Iraqi soldiers say they can hardly live with the shame of their rout under an onslaught of Islamic militants. Their commanders disappeared. Pleas for more ammunition went unanswered. Troops ran from post to post only to find them already taken by gunmen, forcing them to flee.
“I see it in the eyes of my family, relatives, and neighbors,” one lieutenant colonel who escaped the militants’ sweep over the northern city of Mosul told the Associated Press. “I am as broken and ashamed as a bride who is not a virgin on her wedding night.”
Iraq’s military has been deeply shaken by its collapse in the face of fighters led by the al-Qaeda breakaway group Islamic State of Iraq and Syria (ISIS or ISIL, the Islamic State of Iraq and the Levant), who in the course of just over a week overran Mosul then stormed toward Baghdad, seizing town after town, several cities, and army base after army base throughout a large swath of territory.
Prime Minister Nouri al-Maliki is trying to turn the armed forces around. He told army commanders and volunteers in a rally south of Baghdad this week that the rout served as a much needed wake-up call. He said it would lead to the exposure and punishment of military commanders and politicians he accuses of betraying their country. He has also cryptically blamed conspiracies, acts of treachery, and meddling Arab nations.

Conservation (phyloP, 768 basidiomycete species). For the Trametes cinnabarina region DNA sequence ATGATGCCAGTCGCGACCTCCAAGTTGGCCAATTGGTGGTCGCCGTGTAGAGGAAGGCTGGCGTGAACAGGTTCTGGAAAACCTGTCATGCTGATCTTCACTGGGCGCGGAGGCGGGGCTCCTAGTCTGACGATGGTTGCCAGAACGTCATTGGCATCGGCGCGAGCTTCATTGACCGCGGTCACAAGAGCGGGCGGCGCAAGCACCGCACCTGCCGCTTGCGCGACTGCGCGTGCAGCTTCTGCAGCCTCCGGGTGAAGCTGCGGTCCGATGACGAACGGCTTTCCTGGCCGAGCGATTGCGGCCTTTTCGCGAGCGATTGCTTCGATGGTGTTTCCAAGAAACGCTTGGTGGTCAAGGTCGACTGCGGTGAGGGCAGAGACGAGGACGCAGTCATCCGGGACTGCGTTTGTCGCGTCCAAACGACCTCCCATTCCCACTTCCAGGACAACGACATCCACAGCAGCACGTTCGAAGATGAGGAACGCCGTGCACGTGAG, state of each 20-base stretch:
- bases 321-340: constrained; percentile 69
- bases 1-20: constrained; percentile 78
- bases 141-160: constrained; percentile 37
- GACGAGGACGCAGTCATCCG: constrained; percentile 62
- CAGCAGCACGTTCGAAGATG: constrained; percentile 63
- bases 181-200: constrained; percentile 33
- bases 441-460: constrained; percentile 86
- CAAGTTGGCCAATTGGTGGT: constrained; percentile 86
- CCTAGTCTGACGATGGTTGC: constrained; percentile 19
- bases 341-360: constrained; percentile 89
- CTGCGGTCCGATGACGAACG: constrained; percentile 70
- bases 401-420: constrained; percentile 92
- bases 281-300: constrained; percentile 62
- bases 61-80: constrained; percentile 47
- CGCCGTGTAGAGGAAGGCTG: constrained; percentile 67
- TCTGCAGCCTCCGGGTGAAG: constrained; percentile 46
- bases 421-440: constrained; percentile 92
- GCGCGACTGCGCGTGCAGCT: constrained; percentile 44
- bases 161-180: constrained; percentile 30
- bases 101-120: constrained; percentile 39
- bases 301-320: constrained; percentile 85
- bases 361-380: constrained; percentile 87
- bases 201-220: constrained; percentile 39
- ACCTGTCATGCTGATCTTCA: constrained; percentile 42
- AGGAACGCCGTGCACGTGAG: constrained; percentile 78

The blow was particularly harsh in a country that has traditionally prided itself on the prowess of its soldiers, with the faith of its Shiite majority immersed in a narrative of martyrdom rooted in the fabled bravery of its saints.
The breakdown stems from multiple factors. Even after the United States spent billions of dollars training the armed forces during its 2003-2011 military presence in Iraq, the 1 million-member army and police force remain riven by sectarian discontents, corruption, and a lack of professionalism. Sunnis in the armed forces are hesitant to be seen fighting for al-Maliki’s Shiite-dominated government, and Shiite troops deployed in Sunni areas feel isolated and vulnerable in hostile territory.
Among the troops who escaped Mosul, the humiliation hits deep.
The lieutenant colonel, a Shiite who spoke to the AP on condition of anonymity because he fears reprisals, had been stationed at an air base in Mosul. His troops received orders to pull out and fall back to their division headquarters, but when they got there, they found it had already been captured by militants who were looting its arsenals. So he and his comrades fled to the city of Kirkuk, to the southeast, then proceeded to Baghdad.
He said they were detained briefly at a checkpoint near the capital and questioned by other soldiers about why they fled—a further shame.
“I have been fighting in Mosul for five years, we never ran away,” he said. “Some of us were killed and injured, but we never ran away. Now, people tell me we are cowards, can you imagine? I cannot sleep. Death is more merciful.”